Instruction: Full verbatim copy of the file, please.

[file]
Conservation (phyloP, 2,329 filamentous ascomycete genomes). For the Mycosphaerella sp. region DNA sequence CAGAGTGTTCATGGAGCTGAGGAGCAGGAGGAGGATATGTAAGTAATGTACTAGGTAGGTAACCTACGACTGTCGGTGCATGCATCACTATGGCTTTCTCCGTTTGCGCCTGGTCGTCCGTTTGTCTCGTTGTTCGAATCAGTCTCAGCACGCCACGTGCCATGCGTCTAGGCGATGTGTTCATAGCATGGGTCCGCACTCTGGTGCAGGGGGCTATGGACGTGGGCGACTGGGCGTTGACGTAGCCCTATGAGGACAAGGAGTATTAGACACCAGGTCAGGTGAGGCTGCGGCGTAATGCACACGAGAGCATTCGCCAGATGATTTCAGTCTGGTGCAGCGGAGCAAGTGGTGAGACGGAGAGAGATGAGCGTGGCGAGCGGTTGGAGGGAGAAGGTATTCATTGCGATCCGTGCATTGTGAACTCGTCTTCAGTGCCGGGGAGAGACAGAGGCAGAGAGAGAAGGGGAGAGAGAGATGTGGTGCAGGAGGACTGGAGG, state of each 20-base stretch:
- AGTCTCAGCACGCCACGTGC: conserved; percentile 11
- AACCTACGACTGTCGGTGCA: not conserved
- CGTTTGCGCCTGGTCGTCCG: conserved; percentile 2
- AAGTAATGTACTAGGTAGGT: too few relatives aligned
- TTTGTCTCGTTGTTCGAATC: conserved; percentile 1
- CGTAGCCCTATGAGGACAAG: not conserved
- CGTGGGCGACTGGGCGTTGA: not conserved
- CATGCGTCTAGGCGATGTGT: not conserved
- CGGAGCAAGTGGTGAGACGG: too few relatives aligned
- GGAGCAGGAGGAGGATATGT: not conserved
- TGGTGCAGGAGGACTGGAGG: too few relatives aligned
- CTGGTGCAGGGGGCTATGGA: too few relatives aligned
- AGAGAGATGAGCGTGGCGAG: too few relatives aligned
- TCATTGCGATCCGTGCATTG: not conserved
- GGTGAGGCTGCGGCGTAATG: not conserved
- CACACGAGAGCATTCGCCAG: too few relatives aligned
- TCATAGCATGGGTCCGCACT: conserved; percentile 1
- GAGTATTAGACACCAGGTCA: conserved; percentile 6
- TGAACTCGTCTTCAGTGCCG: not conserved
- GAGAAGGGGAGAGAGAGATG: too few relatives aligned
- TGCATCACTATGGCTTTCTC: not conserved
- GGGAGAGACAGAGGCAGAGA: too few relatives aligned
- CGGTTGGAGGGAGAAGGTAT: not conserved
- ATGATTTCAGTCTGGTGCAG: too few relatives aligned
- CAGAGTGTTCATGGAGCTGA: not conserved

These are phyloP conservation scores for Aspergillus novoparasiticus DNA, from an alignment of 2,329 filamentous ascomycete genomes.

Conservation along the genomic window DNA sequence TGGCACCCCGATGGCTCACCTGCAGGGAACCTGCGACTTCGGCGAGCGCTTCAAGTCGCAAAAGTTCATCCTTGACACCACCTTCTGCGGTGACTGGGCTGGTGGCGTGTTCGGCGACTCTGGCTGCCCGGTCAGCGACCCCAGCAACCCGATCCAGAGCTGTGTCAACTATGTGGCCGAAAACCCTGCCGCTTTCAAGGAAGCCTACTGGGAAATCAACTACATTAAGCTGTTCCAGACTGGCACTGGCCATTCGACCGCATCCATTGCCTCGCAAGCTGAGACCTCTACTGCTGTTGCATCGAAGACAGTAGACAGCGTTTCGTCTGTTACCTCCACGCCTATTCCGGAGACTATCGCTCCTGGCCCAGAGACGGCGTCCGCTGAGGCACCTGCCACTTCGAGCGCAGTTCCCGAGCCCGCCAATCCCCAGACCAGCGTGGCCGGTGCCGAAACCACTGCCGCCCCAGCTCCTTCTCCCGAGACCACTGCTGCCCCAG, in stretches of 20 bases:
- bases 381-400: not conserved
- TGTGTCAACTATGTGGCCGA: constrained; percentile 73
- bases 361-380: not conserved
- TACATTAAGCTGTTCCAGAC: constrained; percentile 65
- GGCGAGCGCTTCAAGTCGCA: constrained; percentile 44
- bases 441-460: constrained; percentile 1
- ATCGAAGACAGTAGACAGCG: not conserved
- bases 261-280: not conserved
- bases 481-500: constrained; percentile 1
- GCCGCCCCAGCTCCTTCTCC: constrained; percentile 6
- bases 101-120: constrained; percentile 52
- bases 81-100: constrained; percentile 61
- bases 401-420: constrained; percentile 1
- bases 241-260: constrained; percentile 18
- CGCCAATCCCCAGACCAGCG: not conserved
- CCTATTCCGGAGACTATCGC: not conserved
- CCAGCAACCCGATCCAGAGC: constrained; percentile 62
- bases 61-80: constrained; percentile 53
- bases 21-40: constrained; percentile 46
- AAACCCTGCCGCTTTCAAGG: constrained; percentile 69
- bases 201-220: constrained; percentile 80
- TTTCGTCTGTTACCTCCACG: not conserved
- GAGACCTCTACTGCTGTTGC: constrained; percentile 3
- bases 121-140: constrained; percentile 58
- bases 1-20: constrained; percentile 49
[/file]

Conservation (phyloP, 2,329 filamentous ascomycete genomes). For the Mycosphaerella sp. region DNA sequence CAGAGTGTTCATGGAGCTGAGGAGCAGGAGGAGGATATGTAAGTAATGTACTAGGTAGGTAACCTACGACTGTCGGTGCATGCATCACTATGGCTTTCTCCGTTTGCGCCTGGTCGTCCGTTTGTCTCGTTGTTCGAATCAGTCTCAGCACGCCACGTGCCATGCGTCTAGGCGATGTGTTCATAGCATGGGTCCGCACTCTGGTGCAGGGGGCTATGGACGTGGGCGACTGGGCGTTGACGTAGCCCTATGAGGACAAGGAGTATTAGACACCAGGTCAGGTGAGGCTGCGGCGTAATGCACACGAGAGCATTCGCCAGATGATTTCAGTCTGGTGCAGCGGAGCAAGTGGTGAGACGGAGAGAGATGAGCGTGGCGAGCGGTTGGAGGGAGAAGGTATTCATTGCGATCCGTGCATTGTGAACTCGTCTTCAGTGCCGGGGAGAGACAGAGGCAGAGAGAGAAGGGGAGAGAGAGATGTGGTGCAGGAGGACTGGAGG, state of each 20-base stretch:
- AGTCTCAGCACGCCACGTGC: conserved; percentile 11
- AACCTACGACTGTCGGTGCA: not conserved
- CGTTTGCGCCTGGTCGTCCG: conserved; percentile 2
- AAGTAATGTACTAGGTAGGT: too few relatives aligned
- TTTGTCTCGTTGTTCGAATC: conserved; percentile 1
- CGTAGCCCTATGAGGACAAG: not conserved
- CGTGGGCGACTGGGCGTTGA: not conserved
- CATGCGTCTAGGCGATGTGT: not conserved
- CGGAGCAAGTGGTGAGACGG: too few relatives aligned
- GGAGCAGGAGGAGGATATGT: not conserved
- TGGTGCAGGAGGACTGGAGG: too few relatives aligned
- CTGGTGCAGGGGGCTATGGA: too few relatives aligned
- AGAGAGATGAGCGTGGCGAG: too few relatives aligned
- TCATTGCGATCCGTGCATTG: not conserved
- GGTGAGGCTGCGGCGTAATG: not conserved
- CACACGAGAGCATTCGCCAG: too few relatives aligned
- TCATAGCATGGGTCCGCACT: conserved; percentile 1
- GAGTATTAGACACCAGGTCA: conserved; percentile 6
- TGAACTCGTCTTCAGTGCCG: not conserved
- GAGAAGGGGAGAGAGAGATG: too few relatives aligned
- TGCATCACTATGGCTTTCTC: not conserved
- GGGAGAGACAGAGGCAGAGA: too few relatives aligned
- CGGTTGGAGGGAGAAGGTAT: not conserved
- ATGATTTCAGTCTGGTGCAG: too few relatives aligned
- CAGAGTGTTCATGGAGCTGA: not conserved

These are phyloP conservation scores for Aspergillus novoparasiticus DNA, from an alignment of 2,329 filamentous ascomycete genomes.

Conservation along the genomic window DNA sequence TGGCACCCCGATGGCTCACCTGCAGGGAACCTGCGACTTCGGCGAGCGCTTCAAGTCGCAAAAGTTCATCCTTGACACCACCTTCTGCGGTGACTGGGCTGGTGGCGTGTTCGGCGACTCTGGCTGCCCGGTCAGCGACCCCAGCAACCCGATCCAGAGCTGTGTCAACTATGTGGCCGAAAACCCTGCCGCTTTCAAGGAAGCCTACTGGGAAATCAACTACATTAAGCTGTTCCAGACTGGCACTGGCCATTCGACCGCATCCATTGCCTCGCAAGCTGAGACCTCTACTGCTGTTGCATCGAAGACAGTAGACAGCGTTTCGTCTGTTACCTCCACGCCTATTCCGGAGACTATCGCTCCTGGCCCAGAGACGGCGTCCGCTGAGGCACCTGCCACTTCGAGCGCAGTTCCCGAGCCCGCCAATCCCCAGACCAGCGTGGCCGGTGCCGAAACCACTGCCGCCCCAGCTCCTTCTCCCGAGACCACTGCTGCCCCAG, in stretches of 20 bases:
- bases 381-400: not conserved
- TGTGTCAACTATGTGGCCGA: constrained; percentile 73
- bases 361-380: not conserved
- TACATTAAGCTGTTCCAGAC: constrained; percentile 65
- GGCGAGCGCTTCAAGTCGCA: constrained; percentile 44
- bases 441-460: constrained; percentile 1
- ATCGAAGACAGTAGACAGCG: not conserved
- bases 261-280: not conserved
- bases 481-500: constrained; percentile 1
- GCCGCCCCAGCTCCTTCTCC: constrained; percentile 6
- bases 101-120: constrained; percentile 52
- bases 81-100: constrained; percentile 61
- bases 401-420: constrained; percentile 1
- bases 241-260: constrained; percentile 18
- CGCCAATCCCCAGACCAGCG: not conserved
- CCTATTCCGGAGACTATCGC: not conserved
- CCAGCAACCCGATCCAGAGC: constrained; percentile 62
- bases 61-80: constrained; percentile 53
- bases 21-40: constrained; percentile 46
- AAACCCTGCCGCTTTCAAGG: constrained; percentile 69
- bases 201-220: constrained; percentile 80
- TTTCGTCTGTTACCTCCACG: not conserved
- GAGACCTCTACTGCTGTTGC: constrained; percentile 3
- bases 121-140: constrained; percentile 58
- bases 1-20: constrained; percentile 49